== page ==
School plans advance with sale of bonds
The new high school is a few steps closer to reality since the Eudora Board of Education authorized the sale of $8 million in bonds and interviewed candidates for construction consultant.
At the Dec. 13 meeting, the district's financial adviser, Steve Shogren of Claymore Securities, told the board the district received seven competitive bids ranging from an interest rate of 5.10 percent to a low bid by Morgan Keegan and Co. with a 4.49 percent interest rate.
"I'm a bit disappointed," Shogren said. "The market's gone softer in the last 30 days."
Overall, Shogren said, the district should consider itself lucky because some bonds in other communities aren't getting any bids.
The board could choose to accept the low bid from Morgan Keegan and Co. or it could reject all bids. The board chose the former.
Board member Bob Rice asked Shogren if there would be a good reason not to accept the low bid at this time. Shogren told Rice since he can't predict what the market might do in the future, this seemed like a good bet.
"I wish we could have sold 30 days ago, but that's impossible," he said.
The district was set to receive $160,000 as a measure of good faith and the rest of the $8 million Dec. 22. Shogren told the district it could earn a little more interest by investing money.
"Keeping your money in the local economy is what I think is best to do," he said.
Board member Brenda Clark agreed. Superintendent Marty Kobza said the district used Kaw Valley Bank for the last set of bonds and that he'd research what they had to offer.
Shogren said the interest could help offset costs associated with the bonds and help control the mill levy in the first year.
The second $8 million bond will go up for sale early in 2002. More than a month ago the board decided to split the bond sale because it made the bonds easier to sell since it is more cost-effective for purchasers, and because the market could be more favorable in the future.
After the board made its decision, Shogren said, "I know you're not going to like to hear this, Carlie (Abel, board member), but congratulations, you're $8 million in debt."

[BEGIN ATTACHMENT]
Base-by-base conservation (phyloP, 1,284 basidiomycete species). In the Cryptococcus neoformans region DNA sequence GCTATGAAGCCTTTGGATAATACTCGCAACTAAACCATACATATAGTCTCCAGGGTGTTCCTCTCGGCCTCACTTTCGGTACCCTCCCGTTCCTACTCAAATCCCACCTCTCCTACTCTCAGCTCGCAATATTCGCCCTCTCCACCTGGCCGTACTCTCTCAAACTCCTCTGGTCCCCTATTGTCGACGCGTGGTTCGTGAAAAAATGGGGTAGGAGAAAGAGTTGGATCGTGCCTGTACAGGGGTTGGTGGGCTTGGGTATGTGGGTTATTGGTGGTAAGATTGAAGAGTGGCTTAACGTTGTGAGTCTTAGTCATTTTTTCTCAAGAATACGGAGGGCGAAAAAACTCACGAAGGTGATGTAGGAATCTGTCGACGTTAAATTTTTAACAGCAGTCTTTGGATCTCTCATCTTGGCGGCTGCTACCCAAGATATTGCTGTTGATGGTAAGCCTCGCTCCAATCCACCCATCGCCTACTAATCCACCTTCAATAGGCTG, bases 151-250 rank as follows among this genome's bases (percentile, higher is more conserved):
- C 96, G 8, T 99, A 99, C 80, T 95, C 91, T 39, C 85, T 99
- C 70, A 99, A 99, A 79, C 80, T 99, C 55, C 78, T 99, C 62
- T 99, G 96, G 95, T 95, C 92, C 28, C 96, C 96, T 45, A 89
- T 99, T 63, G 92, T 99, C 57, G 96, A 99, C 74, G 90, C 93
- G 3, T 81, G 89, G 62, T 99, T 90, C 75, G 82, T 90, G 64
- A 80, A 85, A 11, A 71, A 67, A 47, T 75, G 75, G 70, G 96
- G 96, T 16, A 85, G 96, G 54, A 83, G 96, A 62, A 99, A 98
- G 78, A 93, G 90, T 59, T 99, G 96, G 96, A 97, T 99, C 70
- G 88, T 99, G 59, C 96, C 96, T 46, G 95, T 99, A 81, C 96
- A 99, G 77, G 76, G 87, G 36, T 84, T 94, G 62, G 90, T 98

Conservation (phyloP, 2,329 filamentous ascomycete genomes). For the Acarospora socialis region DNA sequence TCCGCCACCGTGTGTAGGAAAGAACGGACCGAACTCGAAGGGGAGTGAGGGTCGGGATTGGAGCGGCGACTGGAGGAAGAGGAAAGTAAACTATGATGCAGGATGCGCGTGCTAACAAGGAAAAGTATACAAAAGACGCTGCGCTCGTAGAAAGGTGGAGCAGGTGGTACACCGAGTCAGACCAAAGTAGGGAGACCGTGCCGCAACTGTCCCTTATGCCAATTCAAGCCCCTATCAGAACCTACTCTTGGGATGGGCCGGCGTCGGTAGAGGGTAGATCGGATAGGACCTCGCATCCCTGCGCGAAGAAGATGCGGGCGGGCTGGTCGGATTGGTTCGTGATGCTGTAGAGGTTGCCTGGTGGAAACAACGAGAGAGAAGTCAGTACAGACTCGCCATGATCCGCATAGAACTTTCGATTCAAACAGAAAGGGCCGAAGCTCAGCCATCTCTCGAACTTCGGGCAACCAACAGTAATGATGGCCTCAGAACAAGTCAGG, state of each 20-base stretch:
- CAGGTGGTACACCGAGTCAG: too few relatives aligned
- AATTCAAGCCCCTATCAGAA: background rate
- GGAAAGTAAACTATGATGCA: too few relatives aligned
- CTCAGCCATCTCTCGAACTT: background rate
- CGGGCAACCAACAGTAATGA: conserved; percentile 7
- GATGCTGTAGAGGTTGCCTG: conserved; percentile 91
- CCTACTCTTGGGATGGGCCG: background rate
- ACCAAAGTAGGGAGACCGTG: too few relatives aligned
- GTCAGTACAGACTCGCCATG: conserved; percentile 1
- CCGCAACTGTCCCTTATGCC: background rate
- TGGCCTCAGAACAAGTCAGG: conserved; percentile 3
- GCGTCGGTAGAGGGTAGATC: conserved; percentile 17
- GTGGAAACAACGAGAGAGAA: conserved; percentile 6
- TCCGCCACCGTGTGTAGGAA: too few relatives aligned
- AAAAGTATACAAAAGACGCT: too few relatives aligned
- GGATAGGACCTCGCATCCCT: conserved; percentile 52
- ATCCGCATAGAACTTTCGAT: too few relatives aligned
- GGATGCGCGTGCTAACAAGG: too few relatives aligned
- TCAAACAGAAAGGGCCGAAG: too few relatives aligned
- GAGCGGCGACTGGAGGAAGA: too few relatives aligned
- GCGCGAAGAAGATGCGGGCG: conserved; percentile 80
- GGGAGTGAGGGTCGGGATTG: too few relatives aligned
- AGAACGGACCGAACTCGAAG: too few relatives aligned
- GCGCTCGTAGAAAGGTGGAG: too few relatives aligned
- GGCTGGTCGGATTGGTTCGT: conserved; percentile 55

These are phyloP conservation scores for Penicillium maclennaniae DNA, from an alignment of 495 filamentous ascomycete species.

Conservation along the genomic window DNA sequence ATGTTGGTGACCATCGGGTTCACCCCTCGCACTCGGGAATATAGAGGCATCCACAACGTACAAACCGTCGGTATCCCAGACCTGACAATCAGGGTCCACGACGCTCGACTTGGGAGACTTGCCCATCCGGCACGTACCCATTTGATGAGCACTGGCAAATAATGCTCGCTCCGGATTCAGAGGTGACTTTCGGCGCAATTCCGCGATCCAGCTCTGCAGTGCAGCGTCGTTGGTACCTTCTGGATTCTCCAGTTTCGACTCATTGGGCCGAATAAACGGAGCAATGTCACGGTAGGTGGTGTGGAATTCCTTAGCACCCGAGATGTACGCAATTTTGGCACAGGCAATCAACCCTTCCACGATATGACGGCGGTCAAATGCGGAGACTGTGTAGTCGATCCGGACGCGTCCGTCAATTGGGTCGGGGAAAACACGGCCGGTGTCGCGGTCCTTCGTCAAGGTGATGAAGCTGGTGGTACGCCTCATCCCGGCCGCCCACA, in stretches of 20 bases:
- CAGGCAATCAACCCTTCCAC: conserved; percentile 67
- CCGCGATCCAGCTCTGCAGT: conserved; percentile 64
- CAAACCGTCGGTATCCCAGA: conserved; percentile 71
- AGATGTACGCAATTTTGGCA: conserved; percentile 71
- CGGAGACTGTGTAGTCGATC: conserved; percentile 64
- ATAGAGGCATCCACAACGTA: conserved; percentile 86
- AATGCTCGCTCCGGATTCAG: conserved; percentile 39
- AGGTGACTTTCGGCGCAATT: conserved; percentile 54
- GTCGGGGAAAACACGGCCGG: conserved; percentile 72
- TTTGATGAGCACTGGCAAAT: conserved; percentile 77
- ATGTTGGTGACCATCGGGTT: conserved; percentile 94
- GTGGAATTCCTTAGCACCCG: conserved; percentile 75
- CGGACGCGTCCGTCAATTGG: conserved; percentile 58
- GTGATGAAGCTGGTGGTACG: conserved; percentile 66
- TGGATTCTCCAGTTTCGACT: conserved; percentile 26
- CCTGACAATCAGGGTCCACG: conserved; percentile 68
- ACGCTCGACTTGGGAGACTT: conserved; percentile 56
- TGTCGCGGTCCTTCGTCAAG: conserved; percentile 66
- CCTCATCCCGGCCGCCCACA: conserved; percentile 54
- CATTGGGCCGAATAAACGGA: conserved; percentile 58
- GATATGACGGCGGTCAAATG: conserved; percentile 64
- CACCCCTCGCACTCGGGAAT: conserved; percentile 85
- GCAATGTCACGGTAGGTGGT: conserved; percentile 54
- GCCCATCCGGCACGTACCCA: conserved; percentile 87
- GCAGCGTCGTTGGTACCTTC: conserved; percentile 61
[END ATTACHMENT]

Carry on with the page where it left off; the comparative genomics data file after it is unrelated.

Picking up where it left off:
The board also pushed forward with hiring a construction consultant by setting a special board meeting Dec. 19 to conduct interviews and also review the schematic design and HVAC system for the new school.
Kobza said he had three interested community members and an architecture instructor from the University of Missouri-Kansas City.
"You have a real cross-section in terms of people," Kobza said, mentioning how each candidate had different experiences in construction.
Kobza said he talked to area schools that have used a construction consultant and asked them how they handled fees. He said fees were about $60 to $80 per hour, and the district could choose to pay the person hourly with a "not to exceed" limit, or it could estimate how many hours the person would put in per week and negotiate the price for the term of the project.
Board member Joe Pyle said he thought it would be hard to hire on a construction consultant full-time.
"They've got their own regular job they're doing," he said.
In essence, Kobza said, the person they hire will be someone who will double check to make sure things are happening the way they should and someone to interpret what's happening for the board.
"This is a person who will break (it) downand say this is what it will really mean," he said. "We may choose not to do what they advise us to."
Kobza said he thought he and the construction consultant should have a weekly walk-through to keep the district updated on the school.
In other school board news:
Kobza discussed the possibility of having a district-wide newsletter as well as changing the Web site so that the district would have its own domain name. The first issue should be out around Feb. 1, he said, and would cost about $500 per issue in postage.
Kobza said he had former organizer for the bond committee Kim Schulz in mind to put together the newsletters since she had experience creating fliers and other material for the bond issue. She would be hired on an hourly basis to begin with and later on a monthly basis, he said.
The newsletter should have pictures of students and look aesthetically attractive, said Kobza, who looked at what other districts had for newsletters.
"This is something we want to do right if we do it," he said.
Board member Greg Neis said the Kansas Association of School Boards puts out awards for school newsletters in the state. Neis said he'd like to see the district take a look at those examples.
The board also made an exception to a policy requiring a district employee present when outside groups use the facilities unless they are affiliated with Eudora Recreation. Because one of the Eudora Kids Wrestling Club sponsors is a substitute teacher, the board agreed to make her the designated district employee for no longer than the duration of this wrestling season. The policy is in place to protect the district against law suits.
The board passed a resolution to commend the Eudora High School football team for its successful season.